Power Rank (Vertical Jump) = (SQRT Body Weight) x (SQRT Vertical Jump Height)
Power Rank (Broad Jump) = (SQRT Body Weight) x (SQRT Broad Jump Distance)
Power Rank (4 Broad Jump) = (SQRT Body Weight) x (SQRT (Broad Jump Distance/4))
These results have no units, they are simply a number—and the higher the number, the better the athlete is doing. The nice thing about this monitoring system is that you can predict a performance simply by seeing how the athletes change over time.This monitoring system lets you predict performance by seeing how an athlete changes over time. Click To Tweet
Below are two of the football players I’ve worked with this past fall. They are in the same position group, and both are starters. The first attempt was when football reported for pre-season camp, and attempts were done every other week during the season. Looking at the results some more, the second attempt was the first game week, and the sixth attempt was the second to the last game. When you look at these results, you can perhaps see that we had concerns about one of the athletes. See if you can come up with the same conclusions.
|1st PR||2nd PR||3rd PR||4th PR||5th PR||6th PR|
It can be difficult to have a conversation with athletes and their head coaches about their diminishing performance. This is especially true when the athlete is one of the more talented people on the team. But, as you can see in the example above, there was a constant decline in the Power Rank for Athlete 1. We were in-season, and the player had a constant problem: low effort during workouts, chronic dehydration, and he gained about 10 pounds (mostly body fat) by the end of the season.
It’s embarrassing for me to publicly talk about this decrease in performance, but part of this profession is asking the right questions when things aren’t working correctly. So, that’s what I did. I checked the results from others doing the same programs and they weren’t having the same decreases in their scores. The next step was to talk to the athlete. He freely admitted that his focus was on playing football, not lifting hard: “that’s what the off-season is for.”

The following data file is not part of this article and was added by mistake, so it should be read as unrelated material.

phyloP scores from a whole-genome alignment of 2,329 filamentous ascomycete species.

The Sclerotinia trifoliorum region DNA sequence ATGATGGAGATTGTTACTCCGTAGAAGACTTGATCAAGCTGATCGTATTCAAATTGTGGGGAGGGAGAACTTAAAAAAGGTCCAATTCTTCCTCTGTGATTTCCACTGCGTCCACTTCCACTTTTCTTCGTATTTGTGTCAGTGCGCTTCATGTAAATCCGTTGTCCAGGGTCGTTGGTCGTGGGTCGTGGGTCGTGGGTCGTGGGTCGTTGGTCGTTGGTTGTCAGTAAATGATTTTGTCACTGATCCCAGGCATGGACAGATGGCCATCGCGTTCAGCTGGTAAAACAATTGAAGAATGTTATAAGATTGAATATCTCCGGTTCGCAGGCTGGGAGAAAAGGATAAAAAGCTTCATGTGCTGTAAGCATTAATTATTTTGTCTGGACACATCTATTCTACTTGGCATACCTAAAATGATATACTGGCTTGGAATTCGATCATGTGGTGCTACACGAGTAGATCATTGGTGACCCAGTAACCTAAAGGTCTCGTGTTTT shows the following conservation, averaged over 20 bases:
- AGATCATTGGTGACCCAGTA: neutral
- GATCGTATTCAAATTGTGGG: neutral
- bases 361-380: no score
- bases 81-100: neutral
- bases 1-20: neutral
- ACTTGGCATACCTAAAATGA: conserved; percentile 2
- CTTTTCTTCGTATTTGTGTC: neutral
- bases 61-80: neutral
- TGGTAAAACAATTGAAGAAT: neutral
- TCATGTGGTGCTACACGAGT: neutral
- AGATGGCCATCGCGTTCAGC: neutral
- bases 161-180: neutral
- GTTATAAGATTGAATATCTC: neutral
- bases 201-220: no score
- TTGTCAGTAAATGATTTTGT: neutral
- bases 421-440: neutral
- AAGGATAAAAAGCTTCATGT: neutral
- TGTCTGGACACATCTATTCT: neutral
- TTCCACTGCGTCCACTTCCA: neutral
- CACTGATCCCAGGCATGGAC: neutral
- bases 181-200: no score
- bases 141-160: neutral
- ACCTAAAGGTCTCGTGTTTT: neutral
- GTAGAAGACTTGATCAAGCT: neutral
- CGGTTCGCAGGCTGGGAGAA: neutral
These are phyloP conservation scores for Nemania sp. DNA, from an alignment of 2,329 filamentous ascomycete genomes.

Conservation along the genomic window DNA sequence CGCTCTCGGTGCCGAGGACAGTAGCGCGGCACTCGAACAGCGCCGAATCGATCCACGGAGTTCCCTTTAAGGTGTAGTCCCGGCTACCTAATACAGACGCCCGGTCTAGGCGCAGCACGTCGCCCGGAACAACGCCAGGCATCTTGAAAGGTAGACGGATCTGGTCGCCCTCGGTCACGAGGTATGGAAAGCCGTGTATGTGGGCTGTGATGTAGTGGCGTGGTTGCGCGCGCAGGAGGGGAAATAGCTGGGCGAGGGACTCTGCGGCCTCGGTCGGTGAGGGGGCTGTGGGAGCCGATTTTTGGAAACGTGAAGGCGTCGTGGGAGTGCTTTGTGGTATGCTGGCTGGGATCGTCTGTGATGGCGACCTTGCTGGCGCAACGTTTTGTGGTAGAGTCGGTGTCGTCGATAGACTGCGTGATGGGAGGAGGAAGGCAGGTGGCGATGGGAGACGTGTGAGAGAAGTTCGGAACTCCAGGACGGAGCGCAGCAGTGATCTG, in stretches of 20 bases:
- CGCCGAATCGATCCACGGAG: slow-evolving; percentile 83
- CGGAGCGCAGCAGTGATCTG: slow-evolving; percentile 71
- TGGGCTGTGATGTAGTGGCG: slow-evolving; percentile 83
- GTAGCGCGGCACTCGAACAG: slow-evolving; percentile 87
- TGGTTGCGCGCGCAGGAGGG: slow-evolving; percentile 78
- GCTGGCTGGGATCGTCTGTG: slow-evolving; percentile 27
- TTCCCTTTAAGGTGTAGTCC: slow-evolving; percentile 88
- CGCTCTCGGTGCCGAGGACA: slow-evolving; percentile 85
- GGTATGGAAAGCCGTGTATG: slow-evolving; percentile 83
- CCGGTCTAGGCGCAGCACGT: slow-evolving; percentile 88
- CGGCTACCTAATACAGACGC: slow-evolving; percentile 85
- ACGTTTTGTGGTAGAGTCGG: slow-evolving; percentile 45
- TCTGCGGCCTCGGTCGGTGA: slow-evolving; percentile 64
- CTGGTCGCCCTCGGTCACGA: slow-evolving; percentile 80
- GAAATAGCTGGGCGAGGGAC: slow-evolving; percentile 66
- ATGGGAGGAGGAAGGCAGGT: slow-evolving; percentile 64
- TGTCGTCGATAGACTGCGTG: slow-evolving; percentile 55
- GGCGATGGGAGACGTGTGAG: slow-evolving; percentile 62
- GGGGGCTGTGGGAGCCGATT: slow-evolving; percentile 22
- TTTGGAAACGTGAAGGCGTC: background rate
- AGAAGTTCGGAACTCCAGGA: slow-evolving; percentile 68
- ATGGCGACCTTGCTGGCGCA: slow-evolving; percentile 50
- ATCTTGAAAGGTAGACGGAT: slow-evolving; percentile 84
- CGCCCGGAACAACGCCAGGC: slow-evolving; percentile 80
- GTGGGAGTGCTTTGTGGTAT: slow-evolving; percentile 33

It’s hard to do much for people who accept this type of mindset. Athlete 2 was mostly consistent with their Power Rank, with a dip in the middle of the season due to a leg injury. It’s funny though—during the post-season review with the football coaches, they did say how disappointing of a season Athlete 1 had had, and how happy they were about Athlete 2’s consistent level of play.
From Data to Decisions
If 2018 ended with such a surprise, I can only imagine what 2019 will bring. After all, if an old-school coach wanted to talk about how we use sports science with his team, who knows what will happen next? I do think this coach walked away with more questions than answers, but that is part of our wonderful profession. All coaches use their own creativity to dig deeper and hunt for the information that is important for their success. The take-home message with all three of these ideas is that there is a world of information available for you and you don’t need to be in a sterile lab wearing a white lab coat to find it.You don’t need a white coat and a sterile lab to discover all of the information available to you. Click To Tweet
What you want to do next is completely up to you. I’ve shown you examples for how to figure out what areas to focus on for the next stage of a program, how to figure out if an athlete is ready to return to full competition, and how to monitor athletes over time, because these are the things that are important to my program. You’ve seen two ways to test everything that I talked about, simply because I wanted to introduce something that you can immediately put into your program without making any sort of purchase. If you’re creative enough and passionate enough, you should be able to come up with a solution to any challenge you’re facing.
Right? Now go out there and figure out the best way to help the people who are counting on you.